Huntington next argues that his trial judge, District Court Judge Winston S. Burbank, should have granted a mistrial after a witness — the fuel truck driver who gave Huntington a ride home after Huntington's car went into a ditch — testified that Huntington (who is Native) was "mad" and "pretty loud" during the drive, and that he was "upset with the white people". From the ensuing discussion of the truck driver's testimony, it appears that the prosecutor did not know that the truck driver would give this last answer.

    Although Huntington does not question the prosecutor's good faith, he points out that all of the jurors at his trial were non-Natives. (Apparently, five of the jurors were white, and one was Filipino.) Huntington argues that the evidence about this remark could be expected to engender so much prejudice against him in the minds of the jurors that Judge Burbank should have stopped the trial.

    When Huntington made this request to Judge Burbank, the judge concluded that the challenged testimony had been relevant to the issue of Huntington's intoxication (because it was part of the truck driver's description of Huntington's demeanor and conduct). The judge further concluded that the prejudicial impact of this testimony would not be as great as the defense attorney argued. Judge Burbank explained:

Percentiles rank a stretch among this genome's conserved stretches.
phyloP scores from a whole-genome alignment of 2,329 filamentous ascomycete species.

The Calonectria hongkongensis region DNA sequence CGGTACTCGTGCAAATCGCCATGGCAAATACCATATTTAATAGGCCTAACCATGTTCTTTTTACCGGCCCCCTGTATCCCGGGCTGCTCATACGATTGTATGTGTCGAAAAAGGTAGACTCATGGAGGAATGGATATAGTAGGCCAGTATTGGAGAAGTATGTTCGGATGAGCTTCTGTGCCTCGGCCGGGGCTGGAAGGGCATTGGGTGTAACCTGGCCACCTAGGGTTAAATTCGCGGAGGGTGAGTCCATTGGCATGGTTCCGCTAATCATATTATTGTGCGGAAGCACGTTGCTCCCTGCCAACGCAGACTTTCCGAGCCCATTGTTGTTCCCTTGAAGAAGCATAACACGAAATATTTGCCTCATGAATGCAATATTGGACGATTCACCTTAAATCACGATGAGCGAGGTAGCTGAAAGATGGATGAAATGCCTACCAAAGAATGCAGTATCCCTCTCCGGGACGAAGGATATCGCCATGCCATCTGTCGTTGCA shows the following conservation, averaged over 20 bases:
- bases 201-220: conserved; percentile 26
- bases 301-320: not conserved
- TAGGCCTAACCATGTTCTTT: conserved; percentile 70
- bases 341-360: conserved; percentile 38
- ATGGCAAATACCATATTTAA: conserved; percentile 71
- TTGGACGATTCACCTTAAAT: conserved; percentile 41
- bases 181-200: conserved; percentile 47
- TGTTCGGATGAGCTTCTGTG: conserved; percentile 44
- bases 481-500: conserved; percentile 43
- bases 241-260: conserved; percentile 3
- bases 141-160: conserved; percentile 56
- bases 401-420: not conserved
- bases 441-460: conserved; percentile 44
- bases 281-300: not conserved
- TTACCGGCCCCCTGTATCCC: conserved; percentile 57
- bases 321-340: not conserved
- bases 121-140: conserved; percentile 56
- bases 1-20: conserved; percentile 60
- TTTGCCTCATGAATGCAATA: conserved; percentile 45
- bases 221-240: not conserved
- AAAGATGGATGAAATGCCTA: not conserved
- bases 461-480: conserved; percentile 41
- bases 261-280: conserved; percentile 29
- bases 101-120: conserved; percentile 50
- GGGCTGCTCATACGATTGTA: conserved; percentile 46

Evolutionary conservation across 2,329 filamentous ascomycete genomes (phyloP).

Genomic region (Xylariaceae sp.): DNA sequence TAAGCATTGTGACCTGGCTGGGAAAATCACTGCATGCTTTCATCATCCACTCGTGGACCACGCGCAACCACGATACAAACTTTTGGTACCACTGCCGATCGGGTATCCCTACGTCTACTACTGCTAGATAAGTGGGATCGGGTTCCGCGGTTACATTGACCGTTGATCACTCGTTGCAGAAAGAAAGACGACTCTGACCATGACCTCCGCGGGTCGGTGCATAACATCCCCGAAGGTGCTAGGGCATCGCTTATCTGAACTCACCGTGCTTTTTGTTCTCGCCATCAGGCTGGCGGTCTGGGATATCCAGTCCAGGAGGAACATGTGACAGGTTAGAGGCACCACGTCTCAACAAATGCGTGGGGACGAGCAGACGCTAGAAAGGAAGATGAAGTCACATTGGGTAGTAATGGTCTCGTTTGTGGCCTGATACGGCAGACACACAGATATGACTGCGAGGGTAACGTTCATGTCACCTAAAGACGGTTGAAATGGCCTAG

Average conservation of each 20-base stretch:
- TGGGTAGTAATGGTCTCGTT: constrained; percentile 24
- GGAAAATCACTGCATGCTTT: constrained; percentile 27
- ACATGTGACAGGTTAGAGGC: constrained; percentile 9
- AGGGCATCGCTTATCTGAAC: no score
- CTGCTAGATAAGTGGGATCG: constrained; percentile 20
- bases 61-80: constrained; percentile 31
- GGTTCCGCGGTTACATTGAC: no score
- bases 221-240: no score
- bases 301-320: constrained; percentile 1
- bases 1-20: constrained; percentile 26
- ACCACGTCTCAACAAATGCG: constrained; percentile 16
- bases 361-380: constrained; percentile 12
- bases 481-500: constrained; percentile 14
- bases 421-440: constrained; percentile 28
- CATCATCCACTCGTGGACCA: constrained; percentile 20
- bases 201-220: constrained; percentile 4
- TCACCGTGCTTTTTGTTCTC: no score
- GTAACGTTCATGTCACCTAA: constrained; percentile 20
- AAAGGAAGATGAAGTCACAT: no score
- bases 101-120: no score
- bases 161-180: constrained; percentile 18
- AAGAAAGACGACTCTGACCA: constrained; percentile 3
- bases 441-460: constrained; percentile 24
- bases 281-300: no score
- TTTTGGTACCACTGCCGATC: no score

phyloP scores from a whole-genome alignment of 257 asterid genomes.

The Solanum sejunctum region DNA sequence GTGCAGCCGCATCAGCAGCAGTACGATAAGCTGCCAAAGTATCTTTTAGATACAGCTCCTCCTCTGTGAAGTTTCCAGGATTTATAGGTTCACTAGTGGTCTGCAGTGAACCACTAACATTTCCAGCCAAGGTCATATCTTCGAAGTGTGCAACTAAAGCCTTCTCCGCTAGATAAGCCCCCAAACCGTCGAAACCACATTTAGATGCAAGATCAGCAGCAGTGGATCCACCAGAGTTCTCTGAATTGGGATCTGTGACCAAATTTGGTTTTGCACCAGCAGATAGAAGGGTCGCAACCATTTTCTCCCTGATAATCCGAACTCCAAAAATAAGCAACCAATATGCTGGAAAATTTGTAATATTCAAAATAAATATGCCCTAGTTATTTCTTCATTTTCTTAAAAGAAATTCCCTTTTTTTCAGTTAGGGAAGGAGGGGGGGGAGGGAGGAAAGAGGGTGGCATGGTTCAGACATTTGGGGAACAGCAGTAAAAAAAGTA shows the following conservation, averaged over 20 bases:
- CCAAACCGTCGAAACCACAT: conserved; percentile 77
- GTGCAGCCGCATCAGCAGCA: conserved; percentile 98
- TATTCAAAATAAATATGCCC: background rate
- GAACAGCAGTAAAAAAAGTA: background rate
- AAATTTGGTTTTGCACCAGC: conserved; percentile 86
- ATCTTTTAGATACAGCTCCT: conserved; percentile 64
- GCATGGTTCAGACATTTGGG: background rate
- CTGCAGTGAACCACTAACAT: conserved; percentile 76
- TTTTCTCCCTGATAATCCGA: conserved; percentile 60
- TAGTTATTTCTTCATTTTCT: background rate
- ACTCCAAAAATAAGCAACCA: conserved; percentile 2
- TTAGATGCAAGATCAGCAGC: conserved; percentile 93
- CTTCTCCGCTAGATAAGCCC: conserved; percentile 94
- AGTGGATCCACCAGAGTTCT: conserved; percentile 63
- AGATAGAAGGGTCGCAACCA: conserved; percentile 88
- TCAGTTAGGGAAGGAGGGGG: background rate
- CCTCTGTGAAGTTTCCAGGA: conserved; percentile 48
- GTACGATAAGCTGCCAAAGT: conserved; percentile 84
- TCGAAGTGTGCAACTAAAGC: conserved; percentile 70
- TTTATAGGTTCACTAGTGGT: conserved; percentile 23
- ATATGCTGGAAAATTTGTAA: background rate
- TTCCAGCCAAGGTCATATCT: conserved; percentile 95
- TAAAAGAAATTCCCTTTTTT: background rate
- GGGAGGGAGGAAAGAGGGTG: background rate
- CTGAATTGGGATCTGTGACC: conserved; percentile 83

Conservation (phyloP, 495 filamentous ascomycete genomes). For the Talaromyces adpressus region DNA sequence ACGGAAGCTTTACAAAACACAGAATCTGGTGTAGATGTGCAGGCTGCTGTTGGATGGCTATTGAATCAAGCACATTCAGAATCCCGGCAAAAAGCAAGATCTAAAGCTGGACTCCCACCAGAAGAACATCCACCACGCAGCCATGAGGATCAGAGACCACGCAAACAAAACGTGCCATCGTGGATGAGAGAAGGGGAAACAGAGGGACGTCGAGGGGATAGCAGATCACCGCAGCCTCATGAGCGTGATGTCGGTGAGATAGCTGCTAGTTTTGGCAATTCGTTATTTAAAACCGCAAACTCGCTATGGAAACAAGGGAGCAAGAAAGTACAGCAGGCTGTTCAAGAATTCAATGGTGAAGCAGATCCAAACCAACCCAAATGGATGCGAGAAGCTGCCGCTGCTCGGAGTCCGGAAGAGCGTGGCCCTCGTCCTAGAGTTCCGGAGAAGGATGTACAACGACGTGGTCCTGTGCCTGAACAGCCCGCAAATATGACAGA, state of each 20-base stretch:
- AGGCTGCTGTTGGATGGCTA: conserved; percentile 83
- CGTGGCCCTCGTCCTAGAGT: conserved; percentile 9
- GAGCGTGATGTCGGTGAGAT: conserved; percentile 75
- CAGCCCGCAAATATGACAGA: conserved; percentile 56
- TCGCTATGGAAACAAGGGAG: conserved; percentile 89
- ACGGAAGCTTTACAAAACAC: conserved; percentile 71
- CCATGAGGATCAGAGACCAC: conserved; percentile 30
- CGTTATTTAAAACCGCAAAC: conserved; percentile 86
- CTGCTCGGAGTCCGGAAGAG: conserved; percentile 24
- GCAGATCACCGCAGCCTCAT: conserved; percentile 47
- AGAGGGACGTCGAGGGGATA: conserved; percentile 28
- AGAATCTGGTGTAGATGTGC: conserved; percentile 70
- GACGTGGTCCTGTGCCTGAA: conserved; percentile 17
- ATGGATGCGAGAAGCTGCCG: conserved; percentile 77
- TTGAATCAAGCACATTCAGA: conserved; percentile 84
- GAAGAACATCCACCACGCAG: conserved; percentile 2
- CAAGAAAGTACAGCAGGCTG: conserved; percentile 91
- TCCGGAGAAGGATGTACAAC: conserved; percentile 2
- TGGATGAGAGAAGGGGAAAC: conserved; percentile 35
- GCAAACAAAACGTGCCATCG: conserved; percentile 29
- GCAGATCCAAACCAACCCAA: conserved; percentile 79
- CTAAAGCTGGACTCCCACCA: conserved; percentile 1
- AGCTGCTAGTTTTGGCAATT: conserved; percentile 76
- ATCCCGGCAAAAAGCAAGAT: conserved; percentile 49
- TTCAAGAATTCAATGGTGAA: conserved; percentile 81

The Court: Mr. Huntington is well known in Galena. I assume that . . . his views on [this] subject [are] widely known by most of the people [living here]. [And] most of the people on this jury, with the exception of one juror, I believe, [were already acquainted with] Mr. Huntington.

    The judge therefore denied Huntington's motion for a mistrial.

    On appeal, Huntington renews his claim that a mistrial was required. We are to uphold a trial judge's decision to deny a motion for mistrial unless that decision is clearly erroneous.[7] As this court explained in Roth v. State:

    The trial judge has the opportunity to observe the tainted evidence in the context in which it is received by the jury. [That judge], far better than we, can tell whether substantial prejudice has been done.

    626 P.2d 583, 585 (Alaska App.1981).

    Huntington relies on cases from Florida and Texas in support of his claim that racial slurs and ethnic epithets can be so prejudicial that their improper introduction warrants a mistrial.[8] But those cases involved *527 statements that were far more prejudicial than the statements at issue here.